Contact: Kent Keene, Assistant Manager, Lower Midwestern States and Agriculture Policy
- On April 28, Michigan House Bills 5358, 5359, and 5360 were heard by the Michigan House of Representatives’ Committee on Natural Resources and Outdoor Recreation.
- Collectively, this suite of bills creates a license and establishes guidelines for commercial hunting and fishing guides operating in Michigan.
- The guidelines proposed by these bills will ensure the safety of guides and their clients while providing critical data on Michigan’s fish and wildlife resources.
- The Congressional Sportsmen’s Foundation (CSF) submitted formal notices of support for the bill package
Why it matters: Hunting and fishing guides often provide a critical service by assisting hunters and anglers in their pursuits. By employing a guide, many hunters and anglers, especially those traveling to an unfamiliar area, can improve their likelihood of a successful trip, often improving their overall experience and likelihood to participate again. Recognizing the role of commercial guides, currently proposed commercial guiding bills in Michigan seek to establish a basic set of guidelines to ensure the safety of sportsmen and women, the sustainability of the state’s fish and wildlife resources, and the opportunity for all sportsmen and women to have equitable opportunity in the field or on the water.
On April 28, members of the Michigan House of Representatives’ Committee on Natural Resources and Outdoor Recreation conducted a hearing on three bills related to commercial hunting and fishing guides. House Bills 5358, 5359, and 5360 collectively represent a package of legislation that has long been a priority for many in the Great Lakes State’s sporting-conservation community. Included among these pieces of legislation is the creation of guiding licenses, reporting requirements and, most important, a set of minimum safety standards that guides must meet to ensure the well-being of themselves and their clients.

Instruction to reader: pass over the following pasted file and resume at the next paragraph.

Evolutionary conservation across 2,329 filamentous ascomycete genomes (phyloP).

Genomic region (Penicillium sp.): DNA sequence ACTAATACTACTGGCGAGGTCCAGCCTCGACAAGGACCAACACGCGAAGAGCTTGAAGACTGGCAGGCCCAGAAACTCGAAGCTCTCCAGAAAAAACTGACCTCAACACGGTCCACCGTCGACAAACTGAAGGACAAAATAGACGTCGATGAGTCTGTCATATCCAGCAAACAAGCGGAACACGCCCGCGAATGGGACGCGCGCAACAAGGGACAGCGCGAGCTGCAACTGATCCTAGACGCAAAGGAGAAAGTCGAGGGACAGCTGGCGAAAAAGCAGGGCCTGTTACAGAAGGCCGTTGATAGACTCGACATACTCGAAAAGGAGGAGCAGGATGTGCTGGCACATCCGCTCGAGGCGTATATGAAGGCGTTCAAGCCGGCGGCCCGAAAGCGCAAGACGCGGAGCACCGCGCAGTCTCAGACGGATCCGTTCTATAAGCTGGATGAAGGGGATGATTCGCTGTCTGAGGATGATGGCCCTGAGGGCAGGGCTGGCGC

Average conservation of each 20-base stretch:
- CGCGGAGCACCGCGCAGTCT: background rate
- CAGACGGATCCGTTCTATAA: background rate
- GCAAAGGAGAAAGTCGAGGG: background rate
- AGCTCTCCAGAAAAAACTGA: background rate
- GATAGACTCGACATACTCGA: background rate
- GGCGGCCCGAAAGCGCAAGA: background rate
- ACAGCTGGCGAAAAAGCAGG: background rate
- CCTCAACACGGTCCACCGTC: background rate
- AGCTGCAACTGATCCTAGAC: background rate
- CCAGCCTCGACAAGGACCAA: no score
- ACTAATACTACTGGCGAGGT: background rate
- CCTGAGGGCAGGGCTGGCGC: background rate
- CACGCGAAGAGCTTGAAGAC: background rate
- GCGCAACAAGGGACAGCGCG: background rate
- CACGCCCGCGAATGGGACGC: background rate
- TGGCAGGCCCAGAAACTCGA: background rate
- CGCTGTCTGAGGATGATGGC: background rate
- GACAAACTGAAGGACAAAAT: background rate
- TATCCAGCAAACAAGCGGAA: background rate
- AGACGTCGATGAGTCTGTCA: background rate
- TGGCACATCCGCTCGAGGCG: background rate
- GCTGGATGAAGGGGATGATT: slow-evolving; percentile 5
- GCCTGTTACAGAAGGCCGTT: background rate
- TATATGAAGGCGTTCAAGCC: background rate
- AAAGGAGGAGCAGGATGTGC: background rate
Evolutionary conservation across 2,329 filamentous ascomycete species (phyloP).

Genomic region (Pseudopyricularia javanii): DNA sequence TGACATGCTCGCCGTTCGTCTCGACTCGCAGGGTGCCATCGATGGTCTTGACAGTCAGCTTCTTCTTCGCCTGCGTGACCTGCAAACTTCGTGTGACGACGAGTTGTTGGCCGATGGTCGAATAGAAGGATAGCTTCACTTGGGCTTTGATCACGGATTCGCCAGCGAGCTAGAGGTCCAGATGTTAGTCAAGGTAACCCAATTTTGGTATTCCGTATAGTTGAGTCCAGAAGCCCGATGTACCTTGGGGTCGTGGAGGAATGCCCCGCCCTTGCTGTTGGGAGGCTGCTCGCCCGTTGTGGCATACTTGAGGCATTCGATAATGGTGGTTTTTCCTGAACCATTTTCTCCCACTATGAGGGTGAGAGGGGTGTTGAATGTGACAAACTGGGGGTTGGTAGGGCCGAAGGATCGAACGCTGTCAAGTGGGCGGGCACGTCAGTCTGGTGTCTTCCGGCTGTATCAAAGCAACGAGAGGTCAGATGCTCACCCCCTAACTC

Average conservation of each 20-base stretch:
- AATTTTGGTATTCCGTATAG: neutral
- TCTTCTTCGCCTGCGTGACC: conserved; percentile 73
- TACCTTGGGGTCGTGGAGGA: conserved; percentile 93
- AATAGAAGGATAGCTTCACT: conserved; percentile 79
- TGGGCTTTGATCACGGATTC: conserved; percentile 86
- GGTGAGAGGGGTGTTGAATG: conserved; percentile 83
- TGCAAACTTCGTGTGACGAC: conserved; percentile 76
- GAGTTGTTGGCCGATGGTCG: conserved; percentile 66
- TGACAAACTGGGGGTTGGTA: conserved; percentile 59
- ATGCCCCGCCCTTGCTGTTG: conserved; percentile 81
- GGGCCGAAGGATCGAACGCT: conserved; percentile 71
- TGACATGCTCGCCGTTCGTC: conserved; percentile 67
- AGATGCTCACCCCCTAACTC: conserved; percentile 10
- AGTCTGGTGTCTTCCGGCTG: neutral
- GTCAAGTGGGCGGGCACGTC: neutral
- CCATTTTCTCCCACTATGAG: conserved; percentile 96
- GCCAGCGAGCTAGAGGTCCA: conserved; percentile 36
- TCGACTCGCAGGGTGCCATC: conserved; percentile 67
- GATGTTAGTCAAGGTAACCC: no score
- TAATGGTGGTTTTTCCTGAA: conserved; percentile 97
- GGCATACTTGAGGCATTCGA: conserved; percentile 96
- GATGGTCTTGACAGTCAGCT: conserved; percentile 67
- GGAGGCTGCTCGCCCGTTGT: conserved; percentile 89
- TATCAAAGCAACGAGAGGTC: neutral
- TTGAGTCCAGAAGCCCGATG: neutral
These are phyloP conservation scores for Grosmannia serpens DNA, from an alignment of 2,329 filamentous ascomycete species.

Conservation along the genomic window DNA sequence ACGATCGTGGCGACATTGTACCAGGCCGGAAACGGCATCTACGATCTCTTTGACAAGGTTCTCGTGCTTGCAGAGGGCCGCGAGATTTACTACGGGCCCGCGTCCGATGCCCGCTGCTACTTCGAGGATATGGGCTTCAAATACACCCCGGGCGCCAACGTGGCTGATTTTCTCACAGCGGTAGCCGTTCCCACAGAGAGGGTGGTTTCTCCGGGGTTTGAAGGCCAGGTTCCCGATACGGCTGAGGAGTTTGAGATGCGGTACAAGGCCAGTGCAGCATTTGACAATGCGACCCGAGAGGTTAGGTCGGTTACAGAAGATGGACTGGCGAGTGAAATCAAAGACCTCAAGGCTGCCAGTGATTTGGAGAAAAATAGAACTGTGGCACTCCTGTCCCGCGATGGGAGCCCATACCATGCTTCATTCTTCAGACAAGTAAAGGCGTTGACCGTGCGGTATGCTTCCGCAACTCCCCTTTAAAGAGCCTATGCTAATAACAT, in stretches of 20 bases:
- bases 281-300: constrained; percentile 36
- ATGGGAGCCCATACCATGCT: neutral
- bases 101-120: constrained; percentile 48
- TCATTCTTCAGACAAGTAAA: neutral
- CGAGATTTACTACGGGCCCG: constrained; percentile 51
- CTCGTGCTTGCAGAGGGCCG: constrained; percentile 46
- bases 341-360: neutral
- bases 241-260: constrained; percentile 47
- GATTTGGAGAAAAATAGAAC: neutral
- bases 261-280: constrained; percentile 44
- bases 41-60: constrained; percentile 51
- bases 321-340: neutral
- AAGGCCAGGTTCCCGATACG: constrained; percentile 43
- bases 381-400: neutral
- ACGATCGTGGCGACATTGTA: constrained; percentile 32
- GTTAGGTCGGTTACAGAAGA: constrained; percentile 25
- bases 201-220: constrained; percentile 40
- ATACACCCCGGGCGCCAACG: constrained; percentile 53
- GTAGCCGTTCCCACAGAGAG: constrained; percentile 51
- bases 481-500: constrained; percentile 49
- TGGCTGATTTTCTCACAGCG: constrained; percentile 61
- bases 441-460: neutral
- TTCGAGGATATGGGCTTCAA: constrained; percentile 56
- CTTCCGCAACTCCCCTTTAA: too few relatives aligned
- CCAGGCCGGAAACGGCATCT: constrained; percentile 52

Guide services represent an important component of the hunting and angling industries. Often staffed by expert guides, their employment can greatly increase the likelihood of an enjoyable and, in many cases, successful hunting or fishing trip. However, commercial guiding, save for fishing guides operating on the Great Lakes, is relatively unregulated in Michigan. By creating a 3-year, $150 commercial guide license and establishing reporting guidelines, the Michigan Department of Natural Resources will be able to rely on guides to support the American System of Conservation Funding while receiving critical data needed to ensure the science-based conservation of the Great Lakes State’s fish and wildlife resources.
Working with partners such as the Michigan United Conservation Clubs, who has been championing this legislation for years, the Congressional Sportsmen’s Foundation submitted formal notices of support for this bill package ahead of the Natural Resources and Outdoor Recreation Committee’s meeting. If passed by the committee, these bills will next be sent to the full House floor for further consideration. For more information on these bills from the Michigan United Conservation Clubs, click here.
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Studies conducted at both the state and federal level have found that the number of hunters and trappers have been on a generally declining trend over the past several decades. To increase recruitment, retention, and reactivation (R3) of hunters and trappers, which initiative do you think would have the greatest impact?Vote Here
- Increase the number of states with discounted license tailored to specific groups. (6.06%)
- Increase access to public lands. (24.69%)
- Provide more information for new participants. (3.96%)
- Provide hands on opportunities to improve skills and knowledge. (12.99%)
- Engage youth through hunter and conservation programs in schools. (43.04%)
- I feel we have enough sportsmen and women and do not believe R3 programs are necessary. (9.26%)